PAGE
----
By Alan Fisher
The Florida primary is always an important point in the presidential nomination process in the US. But after Newt Gingrich’s surprising turnaround win in South Carolina, it now takes on added significance.
It is here – in what will be a key battleground state in November’s general election – that the sudden emergence of the former speaker of the US House of Representatives as a genuine contender may be validated. Or it will be where Mitt Romney will try to rebuild the aura of inevitability around his nomination, which was so dramatically punctured just a week ago.
For the moment, the advantages seem to stack up with Romney. His campaign is large, well co-ordinated and very well funded. He had two good debate performances during the week, hammering Newt Gingrich on a number of tough issues. Gingrich, the self proclaimed "best debater in the party" looked slightly bemused by the guile of Romney’s barbs and has since seen his opinion polls ratings drop. “He looked like the school bully whose victim had suddenly learned to fight back”, said one commentator on Twitter.
The first three contests, in Iowa, New Hampshire and South Carolina, have produced three different winners. But campaigning in Florida is different.
Firstly, there’s the size of the electorate. More people turned out to vote for Jacksonville’s mayor last year than turned out in all of Iowa’s caucuses. Four million registered Republicans can vote in what is a closed primary. That means, unlike the first three stops, no independents or Democrats can influence the result. That gives a much more accurate picture of where Republican support really lies and can shape the views of voters in contests to come. Susan MacManus, who has covered many of these contests and lectures in political science at the University of South Florida in Tampa told me:
"The whole country is watching, but in particular Republicans outside Florida are really paying attention. So this gives a louder voice to Florida."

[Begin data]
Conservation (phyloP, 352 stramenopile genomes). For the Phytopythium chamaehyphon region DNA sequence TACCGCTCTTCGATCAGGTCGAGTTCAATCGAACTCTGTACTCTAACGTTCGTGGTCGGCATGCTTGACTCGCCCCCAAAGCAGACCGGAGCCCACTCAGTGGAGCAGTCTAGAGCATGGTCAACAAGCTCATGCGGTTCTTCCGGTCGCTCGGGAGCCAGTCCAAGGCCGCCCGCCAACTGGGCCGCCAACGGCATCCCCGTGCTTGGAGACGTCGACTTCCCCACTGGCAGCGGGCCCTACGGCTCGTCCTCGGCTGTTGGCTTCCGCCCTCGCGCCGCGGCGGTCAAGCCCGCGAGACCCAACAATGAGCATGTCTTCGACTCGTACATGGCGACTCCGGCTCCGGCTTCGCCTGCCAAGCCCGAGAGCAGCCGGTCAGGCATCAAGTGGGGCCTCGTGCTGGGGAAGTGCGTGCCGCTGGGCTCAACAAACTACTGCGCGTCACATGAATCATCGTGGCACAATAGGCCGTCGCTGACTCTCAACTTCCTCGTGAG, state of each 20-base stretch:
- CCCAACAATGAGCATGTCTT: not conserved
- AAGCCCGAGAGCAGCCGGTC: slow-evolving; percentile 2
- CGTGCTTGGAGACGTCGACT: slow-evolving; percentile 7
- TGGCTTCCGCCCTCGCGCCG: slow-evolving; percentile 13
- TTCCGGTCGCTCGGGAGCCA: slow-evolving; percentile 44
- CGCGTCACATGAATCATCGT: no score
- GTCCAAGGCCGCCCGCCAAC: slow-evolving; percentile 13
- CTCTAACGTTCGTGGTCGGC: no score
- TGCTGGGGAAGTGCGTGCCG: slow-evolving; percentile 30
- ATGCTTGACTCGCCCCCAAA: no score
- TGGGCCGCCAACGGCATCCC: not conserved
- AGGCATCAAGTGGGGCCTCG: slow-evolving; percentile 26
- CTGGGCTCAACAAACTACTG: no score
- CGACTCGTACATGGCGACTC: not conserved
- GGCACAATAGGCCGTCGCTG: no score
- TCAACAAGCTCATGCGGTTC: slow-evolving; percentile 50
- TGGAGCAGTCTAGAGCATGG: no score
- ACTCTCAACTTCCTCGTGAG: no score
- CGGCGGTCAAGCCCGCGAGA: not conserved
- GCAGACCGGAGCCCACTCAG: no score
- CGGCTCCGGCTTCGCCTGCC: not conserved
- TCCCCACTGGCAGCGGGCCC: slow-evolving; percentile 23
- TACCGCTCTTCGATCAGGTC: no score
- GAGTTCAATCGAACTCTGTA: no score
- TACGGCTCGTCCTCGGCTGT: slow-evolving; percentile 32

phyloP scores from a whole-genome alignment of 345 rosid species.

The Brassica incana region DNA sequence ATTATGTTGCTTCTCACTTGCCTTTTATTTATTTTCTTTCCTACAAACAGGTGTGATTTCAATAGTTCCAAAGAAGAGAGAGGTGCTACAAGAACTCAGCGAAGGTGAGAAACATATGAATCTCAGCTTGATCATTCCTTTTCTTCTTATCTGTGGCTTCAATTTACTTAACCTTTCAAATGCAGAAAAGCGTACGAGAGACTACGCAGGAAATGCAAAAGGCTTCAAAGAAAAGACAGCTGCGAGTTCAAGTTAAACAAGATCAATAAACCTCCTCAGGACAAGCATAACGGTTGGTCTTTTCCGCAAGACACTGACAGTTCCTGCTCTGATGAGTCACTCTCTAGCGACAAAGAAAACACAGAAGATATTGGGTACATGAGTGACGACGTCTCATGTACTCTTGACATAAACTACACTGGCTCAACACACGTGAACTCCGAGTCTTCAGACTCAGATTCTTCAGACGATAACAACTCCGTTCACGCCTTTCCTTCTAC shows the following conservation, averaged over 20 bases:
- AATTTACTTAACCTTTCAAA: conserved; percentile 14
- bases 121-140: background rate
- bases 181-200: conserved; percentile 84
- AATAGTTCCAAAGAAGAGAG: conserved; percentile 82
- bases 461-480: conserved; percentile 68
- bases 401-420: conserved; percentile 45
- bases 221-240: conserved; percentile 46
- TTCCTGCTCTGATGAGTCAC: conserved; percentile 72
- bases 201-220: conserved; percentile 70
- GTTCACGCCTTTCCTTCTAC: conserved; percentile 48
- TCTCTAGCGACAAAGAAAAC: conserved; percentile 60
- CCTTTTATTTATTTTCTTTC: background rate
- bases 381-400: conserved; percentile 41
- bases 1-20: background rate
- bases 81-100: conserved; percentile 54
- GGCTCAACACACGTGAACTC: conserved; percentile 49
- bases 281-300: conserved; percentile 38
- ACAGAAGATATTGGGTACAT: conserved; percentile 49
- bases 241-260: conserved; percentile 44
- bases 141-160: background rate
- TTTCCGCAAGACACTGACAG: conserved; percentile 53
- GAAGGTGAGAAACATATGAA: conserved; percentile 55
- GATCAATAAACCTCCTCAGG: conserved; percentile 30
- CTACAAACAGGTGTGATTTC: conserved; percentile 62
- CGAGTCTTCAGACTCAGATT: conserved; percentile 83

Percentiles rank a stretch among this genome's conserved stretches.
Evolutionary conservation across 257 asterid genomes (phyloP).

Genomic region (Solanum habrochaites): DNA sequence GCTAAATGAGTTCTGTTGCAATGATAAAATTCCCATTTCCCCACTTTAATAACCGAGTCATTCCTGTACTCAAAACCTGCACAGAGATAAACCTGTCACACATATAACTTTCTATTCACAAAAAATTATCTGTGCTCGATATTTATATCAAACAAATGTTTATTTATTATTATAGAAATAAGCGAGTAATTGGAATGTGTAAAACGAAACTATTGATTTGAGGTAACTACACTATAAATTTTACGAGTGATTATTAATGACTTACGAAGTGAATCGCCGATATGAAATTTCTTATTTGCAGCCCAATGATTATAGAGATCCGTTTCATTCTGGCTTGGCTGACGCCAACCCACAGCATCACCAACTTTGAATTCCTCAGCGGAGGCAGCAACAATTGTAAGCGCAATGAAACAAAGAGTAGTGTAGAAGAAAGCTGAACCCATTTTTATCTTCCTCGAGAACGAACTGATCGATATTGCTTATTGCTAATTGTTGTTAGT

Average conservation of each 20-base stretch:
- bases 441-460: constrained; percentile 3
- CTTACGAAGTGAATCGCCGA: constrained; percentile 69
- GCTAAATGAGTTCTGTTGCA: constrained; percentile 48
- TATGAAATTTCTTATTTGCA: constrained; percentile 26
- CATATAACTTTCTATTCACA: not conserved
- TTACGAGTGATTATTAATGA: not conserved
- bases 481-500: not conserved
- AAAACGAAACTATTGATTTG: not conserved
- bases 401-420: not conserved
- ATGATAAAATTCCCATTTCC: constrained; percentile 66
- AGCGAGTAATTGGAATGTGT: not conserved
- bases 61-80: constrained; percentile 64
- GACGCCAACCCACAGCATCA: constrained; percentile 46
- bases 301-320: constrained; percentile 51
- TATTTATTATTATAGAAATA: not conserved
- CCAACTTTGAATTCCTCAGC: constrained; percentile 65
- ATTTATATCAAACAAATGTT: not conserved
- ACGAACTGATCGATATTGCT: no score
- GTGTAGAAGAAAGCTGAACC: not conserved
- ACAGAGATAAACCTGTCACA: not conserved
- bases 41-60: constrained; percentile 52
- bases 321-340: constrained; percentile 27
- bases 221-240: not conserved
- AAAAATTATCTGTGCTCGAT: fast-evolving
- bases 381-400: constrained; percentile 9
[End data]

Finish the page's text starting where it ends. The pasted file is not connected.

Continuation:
Unlike Iowa and New Hampshire, Florida is incredibly diverse and much more reflective of the voters across America as a whole. Adam Smith is the political editor of the Tampa Bay Times. Standing outside his office in the warm late afternoon sun, he told me how the candidates essentially have to wage several campaigns in the one state and not just appeal to a narrow slice of the electorate:
"Its rural, it’s urban, it’s suburban, it’s moderate it’s evangelical, and for the first time in this season it’s a significant number of Hispanic Republicans. You’re really getting a pretty good cross section of America here."
In Iowa, candidates had months to troop round all 99 counties, shake hands and talk with voters and build up a personal relationship with local leaders who could deliver results. It worked for Santorum who came from nowhere to top the poll. In New Hampshire, Mitt Romney’s personal ties secured victory, while in South Carolina, Gingrich’s strong campaign message turned the votes in his favour. In Florida, a combination of all three is required. And that has to be topped off with TV ads and airtime. With three of the top 20 media markers in the US in Florida, a statewide ad can cost millions of dollars.
And there has to be a structure and operation that can get the vote out. Anyone who struggles to do that now might not be any better placed come November. Republicans know if they have any chance of winning the White House, they have to win the swing state of Florida first.
The Republican party is back in Tampa in August for its convention. By then we should know who the nominee is for president and just how important this state was in that process.
Follow Alan on Twitter throughout the election campaign @alanfisher
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|William A. Cook|